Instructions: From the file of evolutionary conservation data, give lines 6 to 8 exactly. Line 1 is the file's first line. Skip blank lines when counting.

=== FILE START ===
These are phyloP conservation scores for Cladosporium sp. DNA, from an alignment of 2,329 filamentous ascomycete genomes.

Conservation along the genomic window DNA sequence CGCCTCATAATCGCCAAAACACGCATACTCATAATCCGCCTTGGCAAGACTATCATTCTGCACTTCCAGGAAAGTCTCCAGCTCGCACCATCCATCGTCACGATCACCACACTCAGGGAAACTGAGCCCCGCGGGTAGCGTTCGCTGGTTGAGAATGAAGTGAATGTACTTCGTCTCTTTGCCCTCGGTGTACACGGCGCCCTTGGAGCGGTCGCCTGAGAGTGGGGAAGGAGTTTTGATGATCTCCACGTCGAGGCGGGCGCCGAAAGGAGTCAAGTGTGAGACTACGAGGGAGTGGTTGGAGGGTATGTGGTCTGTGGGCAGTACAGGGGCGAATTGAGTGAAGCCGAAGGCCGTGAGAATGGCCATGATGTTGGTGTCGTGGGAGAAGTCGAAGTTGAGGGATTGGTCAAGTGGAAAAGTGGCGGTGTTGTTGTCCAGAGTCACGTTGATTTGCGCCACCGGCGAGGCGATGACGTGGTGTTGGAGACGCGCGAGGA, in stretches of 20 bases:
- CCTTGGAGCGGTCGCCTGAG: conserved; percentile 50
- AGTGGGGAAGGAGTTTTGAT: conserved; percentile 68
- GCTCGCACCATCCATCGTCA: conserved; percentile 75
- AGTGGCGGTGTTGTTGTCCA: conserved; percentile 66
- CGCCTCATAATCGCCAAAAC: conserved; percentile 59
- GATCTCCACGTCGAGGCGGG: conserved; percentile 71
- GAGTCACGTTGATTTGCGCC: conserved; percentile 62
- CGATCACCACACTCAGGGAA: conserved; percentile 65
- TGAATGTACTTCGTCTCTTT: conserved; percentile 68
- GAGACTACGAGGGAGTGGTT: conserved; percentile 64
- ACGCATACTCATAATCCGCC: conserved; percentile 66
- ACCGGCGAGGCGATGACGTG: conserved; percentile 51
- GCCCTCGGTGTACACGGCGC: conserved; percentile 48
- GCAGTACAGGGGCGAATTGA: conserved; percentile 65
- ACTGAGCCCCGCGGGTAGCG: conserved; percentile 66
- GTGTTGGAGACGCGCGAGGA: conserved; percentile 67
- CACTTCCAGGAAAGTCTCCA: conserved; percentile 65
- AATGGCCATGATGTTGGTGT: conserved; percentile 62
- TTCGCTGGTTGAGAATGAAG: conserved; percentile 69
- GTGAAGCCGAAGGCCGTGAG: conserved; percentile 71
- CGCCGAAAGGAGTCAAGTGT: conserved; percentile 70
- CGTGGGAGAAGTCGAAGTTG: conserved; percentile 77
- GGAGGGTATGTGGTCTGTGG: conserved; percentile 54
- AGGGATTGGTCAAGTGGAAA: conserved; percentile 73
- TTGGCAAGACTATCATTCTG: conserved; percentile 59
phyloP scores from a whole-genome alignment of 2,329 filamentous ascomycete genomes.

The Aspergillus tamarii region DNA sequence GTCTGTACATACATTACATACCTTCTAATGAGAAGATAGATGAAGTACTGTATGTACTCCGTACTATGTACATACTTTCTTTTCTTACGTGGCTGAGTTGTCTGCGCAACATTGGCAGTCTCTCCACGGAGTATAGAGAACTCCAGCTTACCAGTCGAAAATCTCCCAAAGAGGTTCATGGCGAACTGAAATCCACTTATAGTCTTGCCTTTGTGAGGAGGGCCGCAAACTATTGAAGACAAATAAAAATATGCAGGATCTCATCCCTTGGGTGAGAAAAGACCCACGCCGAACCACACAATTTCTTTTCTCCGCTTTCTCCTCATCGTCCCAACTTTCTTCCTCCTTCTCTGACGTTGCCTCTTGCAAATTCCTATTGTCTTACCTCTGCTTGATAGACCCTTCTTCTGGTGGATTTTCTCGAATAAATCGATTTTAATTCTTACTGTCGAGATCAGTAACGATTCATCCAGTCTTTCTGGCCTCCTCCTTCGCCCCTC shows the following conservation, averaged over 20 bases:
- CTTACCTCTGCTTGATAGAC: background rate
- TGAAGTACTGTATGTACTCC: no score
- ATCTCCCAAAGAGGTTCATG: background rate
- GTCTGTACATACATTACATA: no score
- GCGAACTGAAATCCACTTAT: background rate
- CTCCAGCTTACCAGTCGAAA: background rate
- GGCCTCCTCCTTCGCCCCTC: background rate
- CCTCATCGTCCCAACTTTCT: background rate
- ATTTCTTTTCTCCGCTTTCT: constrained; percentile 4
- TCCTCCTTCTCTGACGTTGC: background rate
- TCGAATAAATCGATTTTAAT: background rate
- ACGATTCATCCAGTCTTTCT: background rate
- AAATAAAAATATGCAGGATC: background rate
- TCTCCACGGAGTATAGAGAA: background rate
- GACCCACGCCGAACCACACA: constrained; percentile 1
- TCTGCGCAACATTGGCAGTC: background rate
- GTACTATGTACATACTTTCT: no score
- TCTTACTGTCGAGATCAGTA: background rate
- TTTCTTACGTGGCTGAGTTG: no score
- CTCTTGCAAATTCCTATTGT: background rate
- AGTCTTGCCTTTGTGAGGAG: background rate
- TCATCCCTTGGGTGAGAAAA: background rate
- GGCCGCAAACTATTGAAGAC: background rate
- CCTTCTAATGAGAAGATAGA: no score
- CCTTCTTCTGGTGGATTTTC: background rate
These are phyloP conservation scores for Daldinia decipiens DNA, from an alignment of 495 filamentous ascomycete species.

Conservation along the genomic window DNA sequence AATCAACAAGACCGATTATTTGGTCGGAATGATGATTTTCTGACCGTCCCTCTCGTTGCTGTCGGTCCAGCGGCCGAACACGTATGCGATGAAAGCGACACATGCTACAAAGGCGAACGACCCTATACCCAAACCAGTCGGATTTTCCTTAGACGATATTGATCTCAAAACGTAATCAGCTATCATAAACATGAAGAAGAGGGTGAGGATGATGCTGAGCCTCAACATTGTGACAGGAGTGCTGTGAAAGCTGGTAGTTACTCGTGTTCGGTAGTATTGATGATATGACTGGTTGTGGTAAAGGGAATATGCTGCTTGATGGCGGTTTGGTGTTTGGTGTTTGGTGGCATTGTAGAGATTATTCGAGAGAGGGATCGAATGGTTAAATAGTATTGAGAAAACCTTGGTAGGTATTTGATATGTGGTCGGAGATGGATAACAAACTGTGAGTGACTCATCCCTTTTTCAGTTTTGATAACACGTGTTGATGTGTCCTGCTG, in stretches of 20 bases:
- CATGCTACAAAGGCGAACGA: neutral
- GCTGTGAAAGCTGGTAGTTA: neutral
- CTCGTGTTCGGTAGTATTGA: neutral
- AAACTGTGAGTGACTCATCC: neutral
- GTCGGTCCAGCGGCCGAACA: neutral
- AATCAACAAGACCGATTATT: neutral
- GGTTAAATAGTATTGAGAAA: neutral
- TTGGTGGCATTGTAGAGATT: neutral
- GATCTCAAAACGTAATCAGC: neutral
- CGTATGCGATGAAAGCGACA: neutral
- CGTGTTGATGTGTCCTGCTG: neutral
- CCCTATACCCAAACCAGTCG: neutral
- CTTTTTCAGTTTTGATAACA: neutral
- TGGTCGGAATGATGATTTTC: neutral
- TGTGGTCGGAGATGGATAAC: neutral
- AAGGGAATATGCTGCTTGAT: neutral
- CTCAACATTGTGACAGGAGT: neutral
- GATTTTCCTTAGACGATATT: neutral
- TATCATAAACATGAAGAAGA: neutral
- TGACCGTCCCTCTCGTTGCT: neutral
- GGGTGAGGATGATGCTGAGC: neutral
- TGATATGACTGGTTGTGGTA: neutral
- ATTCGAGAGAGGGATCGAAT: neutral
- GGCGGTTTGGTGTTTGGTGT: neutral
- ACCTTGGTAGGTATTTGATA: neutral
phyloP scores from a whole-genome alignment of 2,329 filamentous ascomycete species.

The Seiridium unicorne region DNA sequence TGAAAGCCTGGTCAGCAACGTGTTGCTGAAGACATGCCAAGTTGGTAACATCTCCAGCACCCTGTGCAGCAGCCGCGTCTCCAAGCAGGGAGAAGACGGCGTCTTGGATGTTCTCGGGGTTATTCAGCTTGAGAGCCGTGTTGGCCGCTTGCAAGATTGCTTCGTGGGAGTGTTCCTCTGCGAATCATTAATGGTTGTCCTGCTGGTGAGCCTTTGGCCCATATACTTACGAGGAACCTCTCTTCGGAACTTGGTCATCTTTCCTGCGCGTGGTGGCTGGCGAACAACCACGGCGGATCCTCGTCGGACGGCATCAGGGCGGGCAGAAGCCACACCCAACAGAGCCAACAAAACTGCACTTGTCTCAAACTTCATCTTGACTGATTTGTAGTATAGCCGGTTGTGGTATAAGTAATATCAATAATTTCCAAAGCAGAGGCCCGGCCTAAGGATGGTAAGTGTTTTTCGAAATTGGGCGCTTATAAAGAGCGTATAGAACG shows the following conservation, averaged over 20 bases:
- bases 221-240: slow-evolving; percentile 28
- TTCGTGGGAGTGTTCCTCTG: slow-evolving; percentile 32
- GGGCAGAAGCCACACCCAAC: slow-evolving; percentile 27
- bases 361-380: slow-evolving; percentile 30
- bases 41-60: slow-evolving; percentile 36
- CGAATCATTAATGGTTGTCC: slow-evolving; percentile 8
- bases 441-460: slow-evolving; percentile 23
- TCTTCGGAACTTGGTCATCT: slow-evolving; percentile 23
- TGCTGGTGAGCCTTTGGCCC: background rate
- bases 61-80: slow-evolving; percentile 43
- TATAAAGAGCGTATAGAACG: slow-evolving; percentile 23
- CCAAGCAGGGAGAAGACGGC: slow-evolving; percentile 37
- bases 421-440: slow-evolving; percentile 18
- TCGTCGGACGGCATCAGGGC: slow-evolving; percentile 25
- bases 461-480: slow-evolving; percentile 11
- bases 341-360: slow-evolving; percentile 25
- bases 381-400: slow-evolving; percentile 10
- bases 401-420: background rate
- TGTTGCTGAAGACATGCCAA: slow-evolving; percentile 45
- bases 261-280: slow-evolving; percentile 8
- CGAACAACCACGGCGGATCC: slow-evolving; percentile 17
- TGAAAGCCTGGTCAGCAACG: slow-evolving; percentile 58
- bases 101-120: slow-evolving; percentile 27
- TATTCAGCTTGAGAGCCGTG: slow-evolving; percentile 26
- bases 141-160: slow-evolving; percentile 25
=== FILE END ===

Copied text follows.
- AGTGGCGGTGTTGTTGTCCA: conserved; percentile 66
- CGCCTCATAATCGCCAAAAC: conserved; percentile 59
- GATCTCCACGTCGAGGCGGG: conserved; percentile 71